MEET CHRISTINE MOORE
Photo by Zachary Andrews
NOTE: As we look to reopen our doors and reignite the arts, one thing becomes clear: The key to our creativity is our people. Songs are not sung, sets are not built, choreography is not taught, and canvases are not painted on their own. In our new “Humans of the Arvada Center” series, we are highlighting the heartbeat of the Center: The people who make up the Arvada Center family.
By John Moore and Leslie Simon
Christine Moore has been the Stage Manager for the Arvada Center’s Black Box Theatre Company since 2018, but has been living a life in the theatre, she says, “from the time I could walk.”
And, unlike most probably any other kid who has preceded her to this point, she knew she wanted to be a Stage Manager for life at age … 12!
“Who chooses a career at age 12 that most adults haven't even heard of?” she asks – beating everyone else to the question.
Her parents’ careers are in law and science, but they have always been huge supporters of the arts – and they had Christine in dance and acting classes when she was barely a toddler.
Growing up in Las Vegas, she says, “I spent eight years in a city-sponsored youth theatre program that exposed me to the basics of production elements.” That means lights, set, costume, props, sound ... and, yes, stage management.
While the responsibilities of the job vary from play to musical and this theatre to that theatre, Stage Managers provide practical and organizational support to the director, actors, designers, stage crew and technicians throughout the production process. When the director bows out after the opening performance, the Stage Manager becomes the de-facto boss throughout the rest of the performance period, making sure that the production runs smoothly while handling whatever unexpected problems come up.
"Christine knows how to read humans.” – Lynne Collins
“Christine is one of the most magnificent and unparalleled humans in the profession,” said Arvada Center actor Jake Mendes, whose recent Black Box credits include “Murder on the Orient Express” and “A Midsummer Night’s Dream.”
Christine first came to the Arvada Center in 2016 as an assistant to Stage Manager Maegan Burnell (now Allsup) for “Bus Stop,” and took over the job full-time with “The Electric Baby.” She has stage managed every play presented by the Arvada Center ever since.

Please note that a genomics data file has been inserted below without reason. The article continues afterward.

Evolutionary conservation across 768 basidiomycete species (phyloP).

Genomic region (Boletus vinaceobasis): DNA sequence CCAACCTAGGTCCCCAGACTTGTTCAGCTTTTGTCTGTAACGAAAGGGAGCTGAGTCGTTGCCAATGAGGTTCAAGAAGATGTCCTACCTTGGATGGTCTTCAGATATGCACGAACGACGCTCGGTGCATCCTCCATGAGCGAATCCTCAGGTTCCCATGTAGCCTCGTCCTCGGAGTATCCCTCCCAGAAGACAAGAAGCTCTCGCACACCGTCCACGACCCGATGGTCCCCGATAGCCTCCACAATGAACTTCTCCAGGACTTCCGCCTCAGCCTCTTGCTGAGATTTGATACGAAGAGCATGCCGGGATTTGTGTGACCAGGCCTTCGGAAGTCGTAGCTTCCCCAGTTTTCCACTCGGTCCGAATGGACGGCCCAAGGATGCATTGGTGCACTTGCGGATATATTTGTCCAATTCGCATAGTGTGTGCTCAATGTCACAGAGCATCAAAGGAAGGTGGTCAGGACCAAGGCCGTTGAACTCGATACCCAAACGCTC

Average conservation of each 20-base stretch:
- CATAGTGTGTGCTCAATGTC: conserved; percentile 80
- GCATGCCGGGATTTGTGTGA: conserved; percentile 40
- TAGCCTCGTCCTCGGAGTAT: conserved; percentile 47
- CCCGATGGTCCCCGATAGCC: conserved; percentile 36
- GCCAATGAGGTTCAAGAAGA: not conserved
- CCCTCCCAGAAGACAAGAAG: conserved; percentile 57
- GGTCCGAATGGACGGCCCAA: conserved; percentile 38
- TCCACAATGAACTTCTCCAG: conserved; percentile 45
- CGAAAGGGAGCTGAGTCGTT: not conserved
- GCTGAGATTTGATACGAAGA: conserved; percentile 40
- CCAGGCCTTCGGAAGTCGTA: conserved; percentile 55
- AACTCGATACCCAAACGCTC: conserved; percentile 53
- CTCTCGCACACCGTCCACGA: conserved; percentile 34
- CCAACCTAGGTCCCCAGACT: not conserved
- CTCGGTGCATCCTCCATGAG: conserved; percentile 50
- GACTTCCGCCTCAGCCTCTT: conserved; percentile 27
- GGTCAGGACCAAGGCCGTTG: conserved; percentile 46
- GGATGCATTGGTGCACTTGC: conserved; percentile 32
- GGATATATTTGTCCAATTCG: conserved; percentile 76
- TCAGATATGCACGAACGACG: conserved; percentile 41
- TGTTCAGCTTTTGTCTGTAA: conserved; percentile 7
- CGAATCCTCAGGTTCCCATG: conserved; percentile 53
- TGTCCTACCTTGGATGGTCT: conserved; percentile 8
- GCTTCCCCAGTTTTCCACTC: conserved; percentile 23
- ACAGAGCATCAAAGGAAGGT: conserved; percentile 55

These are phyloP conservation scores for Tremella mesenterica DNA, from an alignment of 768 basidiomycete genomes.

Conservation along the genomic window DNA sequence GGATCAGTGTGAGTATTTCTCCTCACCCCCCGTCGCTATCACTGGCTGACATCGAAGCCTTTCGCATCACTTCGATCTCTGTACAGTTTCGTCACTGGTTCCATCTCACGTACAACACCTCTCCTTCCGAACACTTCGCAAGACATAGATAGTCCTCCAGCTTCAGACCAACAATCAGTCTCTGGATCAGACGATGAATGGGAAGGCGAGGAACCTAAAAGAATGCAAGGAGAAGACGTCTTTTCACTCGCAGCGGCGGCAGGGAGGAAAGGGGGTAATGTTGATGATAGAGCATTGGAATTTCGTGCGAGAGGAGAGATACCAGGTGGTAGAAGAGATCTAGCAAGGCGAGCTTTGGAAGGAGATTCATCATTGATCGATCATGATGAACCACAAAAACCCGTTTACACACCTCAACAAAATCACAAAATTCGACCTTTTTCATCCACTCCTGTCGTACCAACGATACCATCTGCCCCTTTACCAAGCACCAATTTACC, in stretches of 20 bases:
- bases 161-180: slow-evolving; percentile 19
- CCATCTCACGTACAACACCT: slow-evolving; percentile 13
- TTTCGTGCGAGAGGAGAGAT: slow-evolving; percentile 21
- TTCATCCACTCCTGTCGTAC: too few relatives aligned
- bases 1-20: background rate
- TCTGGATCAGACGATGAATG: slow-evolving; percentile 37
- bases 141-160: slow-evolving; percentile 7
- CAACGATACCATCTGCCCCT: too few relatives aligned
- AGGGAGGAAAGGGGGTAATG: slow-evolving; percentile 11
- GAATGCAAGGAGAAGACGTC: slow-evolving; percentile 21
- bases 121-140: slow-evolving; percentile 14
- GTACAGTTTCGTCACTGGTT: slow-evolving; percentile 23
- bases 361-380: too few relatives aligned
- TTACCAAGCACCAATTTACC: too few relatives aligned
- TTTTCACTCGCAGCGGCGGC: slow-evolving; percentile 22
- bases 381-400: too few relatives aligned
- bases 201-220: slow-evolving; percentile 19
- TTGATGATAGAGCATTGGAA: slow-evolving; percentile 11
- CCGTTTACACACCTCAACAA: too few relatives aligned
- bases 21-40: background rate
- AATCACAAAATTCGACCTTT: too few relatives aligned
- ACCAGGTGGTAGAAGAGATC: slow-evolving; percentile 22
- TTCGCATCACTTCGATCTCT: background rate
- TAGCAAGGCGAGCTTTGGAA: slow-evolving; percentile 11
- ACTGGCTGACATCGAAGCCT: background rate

She is, Arvada Center Director of Plays Lynne Collins says simply, “The best. She is highly organized and all those other things that good Stage Managers have to be. But she also knows how to read humans. She knows how to work with a complex variety of people. She’s really very special. She’ll have to quit me someday – because I will never quit her.”
Actor and Director Geoffrey Kent puts it this way: “Christine can make a room full of monkeys on typewriters make theatre. She knows when to let us play, and she knows when to bring us back to work – and I think that’s a really incredible skill for a stage manager. She knows when we need to play to blow off some steam, and she knows when we need to focus up.”
But it hasn’t always been easy. When Christine was an undergrad studying Stage Management at the University of Utah, she spent four months in and out of hospitals struggling with a difficult-to-diagnose illness. “The theatre community surrounded me with love and support, even sending videos of themselves singing and performing monologues,” she said. “That really helped me get through those tough times. The arts experience truly goes beyond what is shared onstage."
Christine’s other local credits include the Colorado Shakespeare Festival. According to her Facebook profile, she likes “guacamole, not driving, camping, key changes in power ballads, coupons and dogs.”
To learn more about the Arvada Center's Black Box Theatre Company, go to arvadacenter.org
To follow the Arvada Center's #HumansOfArvadaCenter campaign, go to instagram.com